Enthusiasm and an eagerness to learn. Those were the main desires from magazine editors to candidates in a study made by american Carolyn Lepre and Glen L. Bleske.
In contrast, making a portfolio and knowing media theory were on the top of the list of journalism educators.
It is no wonder that the authors concluded there was little common ground for magazine editors and professors surveyed on journalism curriculum.
While the educators did not comment on the personality of the students, the editors did. Especially, the editors wanted critical thinkers with a humble attitude. As one editor put it:
“Too many graduates, smart as they obviously are, betray an attitude that says they have nothing to learn. Eagerness cannot be undervalued in a candidate.”
Not surprisingly – and backed up by much other research – basic skills such as writing, proofreading and editing are highly valued by both educators and editors.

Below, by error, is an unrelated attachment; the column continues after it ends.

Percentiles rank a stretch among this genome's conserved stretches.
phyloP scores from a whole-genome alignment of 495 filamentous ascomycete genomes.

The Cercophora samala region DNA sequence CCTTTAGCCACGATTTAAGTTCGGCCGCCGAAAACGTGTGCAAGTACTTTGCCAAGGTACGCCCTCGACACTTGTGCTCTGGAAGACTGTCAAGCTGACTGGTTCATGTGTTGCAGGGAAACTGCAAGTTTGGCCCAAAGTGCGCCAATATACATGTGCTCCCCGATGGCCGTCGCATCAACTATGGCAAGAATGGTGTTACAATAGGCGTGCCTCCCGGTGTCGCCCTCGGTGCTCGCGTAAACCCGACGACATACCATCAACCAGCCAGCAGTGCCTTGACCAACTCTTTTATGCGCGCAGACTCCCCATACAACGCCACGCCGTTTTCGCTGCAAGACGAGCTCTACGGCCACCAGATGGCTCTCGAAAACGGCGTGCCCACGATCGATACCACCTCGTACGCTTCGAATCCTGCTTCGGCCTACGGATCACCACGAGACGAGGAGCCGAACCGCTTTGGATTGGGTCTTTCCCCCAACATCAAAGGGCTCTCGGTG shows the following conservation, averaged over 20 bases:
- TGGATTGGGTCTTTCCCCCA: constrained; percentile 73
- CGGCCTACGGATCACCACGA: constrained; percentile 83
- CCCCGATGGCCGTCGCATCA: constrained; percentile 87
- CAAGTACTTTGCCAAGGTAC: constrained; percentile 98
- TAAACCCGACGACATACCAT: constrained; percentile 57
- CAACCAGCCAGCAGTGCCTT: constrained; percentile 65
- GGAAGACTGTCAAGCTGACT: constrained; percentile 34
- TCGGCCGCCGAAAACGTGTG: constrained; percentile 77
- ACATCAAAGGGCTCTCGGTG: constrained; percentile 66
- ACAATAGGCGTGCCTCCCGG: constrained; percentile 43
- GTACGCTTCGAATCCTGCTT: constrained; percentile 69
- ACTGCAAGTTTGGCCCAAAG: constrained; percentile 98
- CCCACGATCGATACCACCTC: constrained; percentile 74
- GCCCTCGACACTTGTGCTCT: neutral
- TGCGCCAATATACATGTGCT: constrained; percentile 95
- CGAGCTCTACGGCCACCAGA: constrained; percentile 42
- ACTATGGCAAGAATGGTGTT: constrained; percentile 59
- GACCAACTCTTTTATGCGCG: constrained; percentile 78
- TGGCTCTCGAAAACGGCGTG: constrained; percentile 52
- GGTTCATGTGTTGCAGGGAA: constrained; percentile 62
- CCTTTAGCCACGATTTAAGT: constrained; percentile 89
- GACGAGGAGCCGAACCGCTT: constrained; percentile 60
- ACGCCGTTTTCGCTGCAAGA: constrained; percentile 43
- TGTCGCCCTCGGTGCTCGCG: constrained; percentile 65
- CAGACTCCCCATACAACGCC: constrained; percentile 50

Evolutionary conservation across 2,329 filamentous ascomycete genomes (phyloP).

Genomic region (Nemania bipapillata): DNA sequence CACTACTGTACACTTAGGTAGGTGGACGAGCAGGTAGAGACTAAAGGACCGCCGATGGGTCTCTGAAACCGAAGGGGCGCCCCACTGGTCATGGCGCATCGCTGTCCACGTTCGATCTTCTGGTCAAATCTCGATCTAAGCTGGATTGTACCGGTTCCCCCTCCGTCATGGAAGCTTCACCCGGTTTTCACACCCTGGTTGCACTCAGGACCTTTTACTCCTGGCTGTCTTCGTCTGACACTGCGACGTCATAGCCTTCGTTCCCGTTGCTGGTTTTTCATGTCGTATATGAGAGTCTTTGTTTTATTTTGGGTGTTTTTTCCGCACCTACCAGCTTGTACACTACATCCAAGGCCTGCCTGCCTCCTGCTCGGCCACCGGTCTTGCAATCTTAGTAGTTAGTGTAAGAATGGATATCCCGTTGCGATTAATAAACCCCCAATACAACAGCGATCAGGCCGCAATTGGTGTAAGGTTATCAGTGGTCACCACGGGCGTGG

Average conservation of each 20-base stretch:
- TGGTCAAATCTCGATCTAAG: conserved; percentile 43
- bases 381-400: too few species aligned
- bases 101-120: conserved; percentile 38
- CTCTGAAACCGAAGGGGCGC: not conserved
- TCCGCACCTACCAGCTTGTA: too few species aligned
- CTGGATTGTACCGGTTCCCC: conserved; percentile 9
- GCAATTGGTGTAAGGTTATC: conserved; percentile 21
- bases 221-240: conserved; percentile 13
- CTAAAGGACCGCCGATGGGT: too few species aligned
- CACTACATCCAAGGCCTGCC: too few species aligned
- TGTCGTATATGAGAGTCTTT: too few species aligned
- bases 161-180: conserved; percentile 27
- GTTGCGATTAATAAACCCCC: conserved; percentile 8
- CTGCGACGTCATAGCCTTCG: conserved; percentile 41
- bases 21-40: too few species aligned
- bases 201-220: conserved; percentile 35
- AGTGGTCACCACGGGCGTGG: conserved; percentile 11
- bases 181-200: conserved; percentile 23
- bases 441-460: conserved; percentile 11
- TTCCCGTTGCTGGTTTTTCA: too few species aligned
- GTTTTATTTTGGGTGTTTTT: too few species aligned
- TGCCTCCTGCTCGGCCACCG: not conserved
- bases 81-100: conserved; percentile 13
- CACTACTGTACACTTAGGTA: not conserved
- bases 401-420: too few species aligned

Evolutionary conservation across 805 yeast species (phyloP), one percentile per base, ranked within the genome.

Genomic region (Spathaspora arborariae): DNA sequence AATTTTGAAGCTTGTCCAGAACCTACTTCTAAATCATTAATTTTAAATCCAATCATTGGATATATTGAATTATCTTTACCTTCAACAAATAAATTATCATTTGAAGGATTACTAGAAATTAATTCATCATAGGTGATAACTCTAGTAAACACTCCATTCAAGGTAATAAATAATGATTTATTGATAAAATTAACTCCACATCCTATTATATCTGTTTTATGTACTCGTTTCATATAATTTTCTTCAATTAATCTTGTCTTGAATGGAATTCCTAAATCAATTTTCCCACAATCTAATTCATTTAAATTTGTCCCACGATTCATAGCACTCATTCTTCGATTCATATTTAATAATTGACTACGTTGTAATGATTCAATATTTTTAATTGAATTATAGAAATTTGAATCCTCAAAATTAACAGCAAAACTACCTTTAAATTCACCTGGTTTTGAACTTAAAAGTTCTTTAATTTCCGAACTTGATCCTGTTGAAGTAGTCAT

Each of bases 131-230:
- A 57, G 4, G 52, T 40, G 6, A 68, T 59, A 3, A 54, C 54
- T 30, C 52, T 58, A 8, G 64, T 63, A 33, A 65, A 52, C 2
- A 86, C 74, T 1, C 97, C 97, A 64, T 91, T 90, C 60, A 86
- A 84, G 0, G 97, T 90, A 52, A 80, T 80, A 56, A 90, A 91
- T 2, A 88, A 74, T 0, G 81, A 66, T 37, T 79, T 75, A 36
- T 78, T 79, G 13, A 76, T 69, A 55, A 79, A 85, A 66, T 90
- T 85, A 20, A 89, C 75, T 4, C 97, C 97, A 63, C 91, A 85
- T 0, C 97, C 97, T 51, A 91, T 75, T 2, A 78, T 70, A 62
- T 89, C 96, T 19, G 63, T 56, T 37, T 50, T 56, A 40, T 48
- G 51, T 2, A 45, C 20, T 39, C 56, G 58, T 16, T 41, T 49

A well-rounded education can prepare candidates for starting in the job. But the essential of journalism is learned on the job, magazine editors think.
Here is a list of the top 5 important and least important skills.
The authors conclude suggest that educators should focus on encouraging behaviour and attitude “such as enthusiasm, willingness to learn new things and take direction, passion for learning, creativity, confidence, self-motivation, and a solid work ethic.”
Skills vs. Personality
Even though this study is from 2005, the view on skills vs. personality is a refreshing and unorthodox one. So far, I haven’t found other articles that look into behaviour and attitude rather than competences and skills.
Whether attitude always trumps learning – or whether a good attitude also fosters better learning – is not discussed in the article. It would be interesting to see those two concepts unfolded.
The article was printed in June 2005 in Journalism & Mass Communication Educator and it is available for purchase here.